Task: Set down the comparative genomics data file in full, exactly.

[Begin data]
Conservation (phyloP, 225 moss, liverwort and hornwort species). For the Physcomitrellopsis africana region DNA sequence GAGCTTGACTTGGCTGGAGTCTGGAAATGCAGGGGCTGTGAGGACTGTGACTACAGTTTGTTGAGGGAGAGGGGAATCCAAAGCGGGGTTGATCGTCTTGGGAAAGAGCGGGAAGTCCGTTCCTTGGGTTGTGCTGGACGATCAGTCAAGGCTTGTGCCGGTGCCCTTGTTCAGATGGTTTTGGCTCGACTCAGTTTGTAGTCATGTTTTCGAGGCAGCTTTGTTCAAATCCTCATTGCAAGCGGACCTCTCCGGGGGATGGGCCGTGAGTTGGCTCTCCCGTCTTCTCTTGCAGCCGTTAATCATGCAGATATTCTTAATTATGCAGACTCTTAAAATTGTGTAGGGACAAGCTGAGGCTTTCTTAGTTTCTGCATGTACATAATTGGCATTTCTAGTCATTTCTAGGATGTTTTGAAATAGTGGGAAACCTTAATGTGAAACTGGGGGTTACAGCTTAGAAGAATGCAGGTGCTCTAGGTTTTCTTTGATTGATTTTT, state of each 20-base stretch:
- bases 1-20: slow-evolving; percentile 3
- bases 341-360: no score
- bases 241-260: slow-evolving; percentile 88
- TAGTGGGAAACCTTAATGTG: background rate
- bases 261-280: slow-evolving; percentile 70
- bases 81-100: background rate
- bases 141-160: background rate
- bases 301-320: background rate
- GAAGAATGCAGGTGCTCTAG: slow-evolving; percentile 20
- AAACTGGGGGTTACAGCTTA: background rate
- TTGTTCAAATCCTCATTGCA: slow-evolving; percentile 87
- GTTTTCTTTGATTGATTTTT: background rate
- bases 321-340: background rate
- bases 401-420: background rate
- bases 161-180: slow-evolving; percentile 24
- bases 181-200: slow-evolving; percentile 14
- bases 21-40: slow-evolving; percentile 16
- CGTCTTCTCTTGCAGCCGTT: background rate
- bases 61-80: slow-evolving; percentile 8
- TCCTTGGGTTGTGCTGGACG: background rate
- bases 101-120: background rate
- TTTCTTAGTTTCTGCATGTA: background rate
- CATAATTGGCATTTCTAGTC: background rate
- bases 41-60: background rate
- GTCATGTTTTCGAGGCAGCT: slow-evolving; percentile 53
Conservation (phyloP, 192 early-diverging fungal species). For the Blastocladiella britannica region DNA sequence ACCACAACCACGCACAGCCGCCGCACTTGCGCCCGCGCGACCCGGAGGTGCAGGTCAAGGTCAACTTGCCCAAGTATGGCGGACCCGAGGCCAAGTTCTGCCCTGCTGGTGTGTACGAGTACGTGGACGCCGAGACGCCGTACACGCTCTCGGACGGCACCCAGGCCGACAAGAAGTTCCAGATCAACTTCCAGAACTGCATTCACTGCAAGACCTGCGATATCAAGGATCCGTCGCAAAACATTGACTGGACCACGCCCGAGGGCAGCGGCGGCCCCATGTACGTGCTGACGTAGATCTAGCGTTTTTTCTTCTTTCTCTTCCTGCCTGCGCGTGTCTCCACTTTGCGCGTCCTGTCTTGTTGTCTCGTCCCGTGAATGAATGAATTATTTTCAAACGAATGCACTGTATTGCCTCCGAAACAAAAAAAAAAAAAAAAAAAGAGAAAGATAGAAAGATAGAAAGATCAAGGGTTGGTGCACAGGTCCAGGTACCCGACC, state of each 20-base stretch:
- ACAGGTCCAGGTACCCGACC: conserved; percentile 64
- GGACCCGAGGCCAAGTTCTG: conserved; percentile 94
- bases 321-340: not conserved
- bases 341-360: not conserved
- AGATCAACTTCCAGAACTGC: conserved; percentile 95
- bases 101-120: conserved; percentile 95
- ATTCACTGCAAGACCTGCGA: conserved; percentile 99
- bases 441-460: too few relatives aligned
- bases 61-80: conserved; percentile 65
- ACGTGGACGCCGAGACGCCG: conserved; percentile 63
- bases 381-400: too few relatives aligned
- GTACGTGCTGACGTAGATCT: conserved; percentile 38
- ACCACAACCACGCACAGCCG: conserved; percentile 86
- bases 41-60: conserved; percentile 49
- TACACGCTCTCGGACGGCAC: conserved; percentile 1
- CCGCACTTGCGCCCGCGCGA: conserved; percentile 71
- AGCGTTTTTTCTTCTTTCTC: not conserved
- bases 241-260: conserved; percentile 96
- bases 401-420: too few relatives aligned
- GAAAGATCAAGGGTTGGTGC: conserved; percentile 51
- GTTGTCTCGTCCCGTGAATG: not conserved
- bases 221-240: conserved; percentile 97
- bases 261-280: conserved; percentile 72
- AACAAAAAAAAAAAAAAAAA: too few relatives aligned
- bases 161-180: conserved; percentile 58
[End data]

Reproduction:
Conservation (phyloP, 225 moss, liverwort and hornwort species). For the Physcomitrellopsis africana region DNA sequence GAGCTTGACTTGGCTGGAGTCTGGAAATGCAGGGGCTGTGAGGACTGTGACTACAGTTTGTTGAGGGAGAGGGGAATCCAAAGCGGGGTTGATCGTCTTGGGAAAGAGCGGGAAGTCCGTTCCTTGGGTTGTGCTGGACGATCAGTCAAGGCTTGTGCCGGTGCCCTTGTTCAGATGGTTTTGGCTCGACTCAGTTTGTAGTCATGTTTTCGAGGCAGCTTTGTTCAAATCCTCATTGCAAGCGGACCTCTCCGGGGGATGGGCCGTGAGTTGGCTCTCCCGTCTTCTCTTGCAGCCGTTAATCATGCAGATATTCTTAATTATGCAGACTCTTAAAATTGTGTAGGGACAAGCTGAGGCTTTCTTAGTTTCTGCATGTACATAATTGGCATTTCTAGTCATTTCTAGGATGTTTTGAAATAGTGGGAAACCTTAATGTGAAACTGGGGGTTACAGCTTAGAAGAATGCAGGTGCTCTAGGTTTTCTTTGATTGATTTTT, state of each 20-base stretch:
- bases 1-20: slow-evolving; percentile 3
- bases 341-360: no score
- bases 241-260: slow-evolving; percentile 88
- TAGTGGGAAACCTTAATGTG: background rate
- bases 261-280: slow-evolving; percentile 70
- bases 81-100: background rate
- bases 141-160: background rate
- bases 301-320: background rate
- GAAGAATGCAGGTGCTCTAG: slow-evolving; percentile 20
- AAACTGGGGGTTACAGCTTA: background rate
- TTGTTCAAATCCTCATTGCA: slow-evolving; percentile 87
- GTTTTCTTTGATTGATTTTT: background rate
- bases 321-340: background rate
- bases 401-420: background rate
- bases 161-180: slow-evolving; percentile 24
- bases 181-200: slow-evolving; percentile 14
- bases 21-40: slow-evolving; percentile 16
- CGTCTTCTCTTGCAGCCGTT: background rate
- bases 61-80: slow-evolving; percentile 8
- TCCTTGGGTTGTGCTGGACG: background rate
- bases 101-120: background rate
- TTTCTTAGTTTCTGCATGTA: background rate
- CATAATTGGCATTTCTAGTC: background rate
- bases 41-60: background rate
- GTCATGTTTTCGAGGCAGCT: slow-evolving; percentile 53
Conservation (phyloP, 192 early-diverging fungal species). For the Blastocladiella britannica region DNA sequence ACCACAACCACGCACAGCCGCCGCACTTGCGCCCGCGCGACCCGGAGGTGCAGGTCAAGGTCAACTTGCCCAAGTATGGCGGACCCGAGGCCAAGTTCTGCCCTGCTGGTGTGTACGAGTACGTGGACGCCGAGACGCCGTACACGCTCTCGGACGGCACCCAGGCCGACAAGAAGTTCCAGATCAACTTCCAGAACTGCATTCACTGCAAGACCTGCGATATCAAGGATCCGTCGCAAAACATTGACTGGACCACGCCCGAGGGCAGCGGCGGCCCCATGTACGTGCTGACGTAGATCTAGCGTTTTTTCTTCTTTCTCTTCCTGCCTGCGCGTGTCTCCACTTTGCGCGTCCTGTCTTGTTGTCTCGTCCCGTGAATGAATGAATTATTTTCAAACGAATGCACTGTATTGCCTCCGAAACAAAAAAAAAAAAAAAAAAAGAGAAAGATAGAAAGATAGAAAGATCAAGGGTTGGTGCACAGGTCCAGGTACCCGACC, state of each 20-base stretch:
- ACAGGTCCAGGTACCCGACC: conserved; percentile 64
- GGACCCGAGGCCAAGTTCTG: conserved; percentile 94
- bases 321-340: not conserved
- bases 341-360: not conserved
- AGATCAACTTCCAGAACTGC: conserved; percentile 95
- bases 101-120: conserved; percentile 95
- ATTCACTGCAAGACCTGCGA: conserved; percentile 99
- bases 441-460: too few relatives aligned
- bases 61-80: conserved; percentile 65
- ACGTGGACGCCGAGACGCCG: conserved; percentile 63
- bases 381-400: too few relatives aligned
- GTACGTGCTGACGTAGATCT: conserved; percentile 38
- ACCACAACCACGCACAGCCG: conserved; percentile 86
- bases 41-60: conserved; percentile 49
- TACACGCTCTCGGACGGCAC: conserved; percentile 1
- CCGCACTTGCGCCCGCGCGA: conserved; percentile 71
- AGCGTTTTTTCTTCTTTCTC: not conserved
- bases 241-260: conserved; percentile 96
- bases 401-420: too few relatives aligned
- GAAAGATCAAGGGTTGGTGC: conserved; percentile 51
- GTTGTCTCGTCCCGTGAATG: not conserved
- bases 221-240: conserved; percentile 97
- bases 261-280: conserved; percentile 72
- AACAAAAAAAAAAAAAAAAA: too few relatives aligned
- bases 161-180: conserved; percentile 58